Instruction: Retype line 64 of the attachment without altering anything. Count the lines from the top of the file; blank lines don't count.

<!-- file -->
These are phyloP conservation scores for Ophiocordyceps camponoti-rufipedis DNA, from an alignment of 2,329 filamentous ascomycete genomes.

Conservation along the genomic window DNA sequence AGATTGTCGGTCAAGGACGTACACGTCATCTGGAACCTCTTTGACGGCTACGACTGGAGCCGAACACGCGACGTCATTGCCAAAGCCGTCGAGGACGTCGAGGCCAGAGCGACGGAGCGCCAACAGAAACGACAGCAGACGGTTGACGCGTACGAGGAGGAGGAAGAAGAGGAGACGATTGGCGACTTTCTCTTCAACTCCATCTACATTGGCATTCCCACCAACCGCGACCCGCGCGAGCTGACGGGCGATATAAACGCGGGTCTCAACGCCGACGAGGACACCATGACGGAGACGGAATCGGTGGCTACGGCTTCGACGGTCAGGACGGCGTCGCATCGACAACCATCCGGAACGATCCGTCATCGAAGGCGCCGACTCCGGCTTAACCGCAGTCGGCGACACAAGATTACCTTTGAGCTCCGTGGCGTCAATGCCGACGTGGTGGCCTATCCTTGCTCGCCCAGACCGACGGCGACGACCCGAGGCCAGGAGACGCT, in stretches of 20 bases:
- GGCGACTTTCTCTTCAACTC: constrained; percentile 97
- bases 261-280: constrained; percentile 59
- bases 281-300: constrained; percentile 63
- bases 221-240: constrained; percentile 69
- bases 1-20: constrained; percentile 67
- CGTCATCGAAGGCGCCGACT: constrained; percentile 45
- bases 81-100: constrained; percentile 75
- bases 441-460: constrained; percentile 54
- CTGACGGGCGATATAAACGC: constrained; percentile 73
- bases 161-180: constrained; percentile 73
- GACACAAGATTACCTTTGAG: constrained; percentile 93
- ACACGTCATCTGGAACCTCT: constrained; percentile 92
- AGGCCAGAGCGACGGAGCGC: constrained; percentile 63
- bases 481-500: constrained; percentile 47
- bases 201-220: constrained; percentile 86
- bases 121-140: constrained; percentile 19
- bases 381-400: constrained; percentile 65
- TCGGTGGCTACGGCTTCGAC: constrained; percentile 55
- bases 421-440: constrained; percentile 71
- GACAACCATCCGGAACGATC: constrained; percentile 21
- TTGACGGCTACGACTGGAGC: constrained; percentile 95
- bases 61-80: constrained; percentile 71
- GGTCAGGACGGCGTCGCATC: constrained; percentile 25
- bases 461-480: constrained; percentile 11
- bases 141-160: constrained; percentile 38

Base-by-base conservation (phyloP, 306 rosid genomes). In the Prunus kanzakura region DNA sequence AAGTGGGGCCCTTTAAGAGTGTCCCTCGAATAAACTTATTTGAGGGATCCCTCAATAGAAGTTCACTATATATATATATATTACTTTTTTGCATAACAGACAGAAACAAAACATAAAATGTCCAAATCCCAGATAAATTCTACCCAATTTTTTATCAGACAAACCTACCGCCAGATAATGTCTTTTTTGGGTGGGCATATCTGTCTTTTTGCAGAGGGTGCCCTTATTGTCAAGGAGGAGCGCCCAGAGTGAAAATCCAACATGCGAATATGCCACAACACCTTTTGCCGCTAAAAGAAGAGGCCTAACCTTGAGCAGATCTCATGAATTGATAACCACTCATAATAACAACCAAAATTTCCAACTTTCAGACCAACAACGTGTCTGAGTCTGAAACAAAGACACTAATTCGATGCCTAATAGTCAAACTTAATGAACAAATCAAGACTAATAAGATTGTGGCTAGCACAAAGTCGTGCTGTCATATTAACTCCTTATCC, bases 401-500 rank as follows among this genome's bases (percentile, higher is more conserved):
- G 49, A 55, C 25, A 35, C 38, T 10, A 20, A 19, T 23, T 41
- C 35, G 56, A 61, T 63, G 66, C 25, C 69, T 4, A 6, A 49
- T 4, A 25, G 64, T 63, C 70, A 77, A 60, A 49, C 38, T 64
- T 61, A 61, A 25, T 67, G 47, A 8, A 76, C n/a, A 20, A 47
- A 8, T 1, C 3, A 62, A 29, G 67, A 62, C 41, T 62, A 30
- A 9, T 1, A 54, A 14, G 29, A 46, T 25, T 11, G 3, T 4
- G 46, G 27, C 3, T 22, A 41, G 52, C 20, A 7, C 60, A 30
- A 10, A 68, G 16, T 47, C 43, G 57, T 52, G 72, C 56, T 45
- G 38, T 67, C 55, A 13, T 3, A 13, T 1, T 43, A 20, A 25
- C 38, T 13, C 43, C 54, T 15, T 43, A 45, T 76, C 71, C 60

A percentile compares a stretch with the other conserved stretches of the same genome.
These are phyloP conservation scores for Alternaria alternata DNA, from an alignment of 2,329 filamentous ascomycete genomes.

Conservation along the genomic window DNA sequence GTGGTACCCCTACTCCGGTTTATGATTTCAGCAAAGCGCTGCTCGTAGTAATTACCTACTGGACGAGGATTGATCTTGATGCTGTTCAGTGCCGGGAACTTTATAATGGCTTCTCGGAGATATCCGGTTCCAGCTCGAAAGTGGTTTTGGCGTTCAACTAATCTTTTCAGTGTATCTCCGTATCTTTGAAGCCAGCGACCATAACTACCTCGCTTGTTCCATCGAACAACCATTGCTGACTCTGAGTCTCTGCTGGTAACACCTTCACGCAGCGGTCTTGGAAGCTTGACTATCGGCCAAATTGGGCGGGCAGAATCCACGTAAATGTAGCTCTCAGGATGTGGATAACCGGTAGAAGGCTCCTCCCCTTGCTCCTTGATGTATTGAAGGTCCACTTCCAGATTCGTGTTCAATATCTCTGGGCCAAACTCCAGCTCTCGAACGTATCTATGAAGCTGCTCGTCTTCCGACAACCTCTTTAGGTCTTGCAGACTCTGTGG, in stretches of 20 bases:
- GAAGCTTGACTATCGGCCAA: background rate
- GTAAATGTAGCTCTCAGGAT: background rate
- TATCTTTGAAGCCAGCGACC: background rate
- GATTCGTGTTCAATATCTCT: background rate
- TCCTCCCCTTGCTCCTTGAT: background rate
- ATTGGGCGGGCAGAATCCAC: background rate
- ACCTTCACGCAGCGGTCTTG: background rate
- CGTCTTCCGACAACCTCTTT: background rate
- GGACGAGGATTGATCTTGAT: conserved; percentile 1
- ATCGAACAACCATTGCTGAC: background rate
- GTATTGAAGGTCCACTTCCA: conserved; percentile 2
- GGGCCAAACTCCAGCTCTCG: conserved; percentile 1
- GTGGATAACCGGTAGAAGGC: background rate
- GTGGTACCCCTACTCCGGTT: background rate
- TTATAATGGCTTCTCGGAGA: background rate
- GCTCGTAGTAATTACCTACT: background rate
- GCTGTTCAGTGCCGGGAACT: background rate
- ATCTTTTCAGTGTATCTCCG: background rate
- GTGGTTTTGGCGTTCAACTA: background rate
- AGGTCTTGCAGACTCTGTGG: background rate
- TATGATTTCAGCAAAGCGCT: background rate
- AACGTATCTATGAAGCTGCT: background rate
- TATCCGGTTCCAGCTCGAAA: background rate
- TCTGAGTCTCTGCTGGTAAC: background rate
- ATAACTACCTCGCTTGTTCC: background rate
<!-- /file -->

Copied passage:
- TATCCGGTTCCAGCTCGAAA: background rate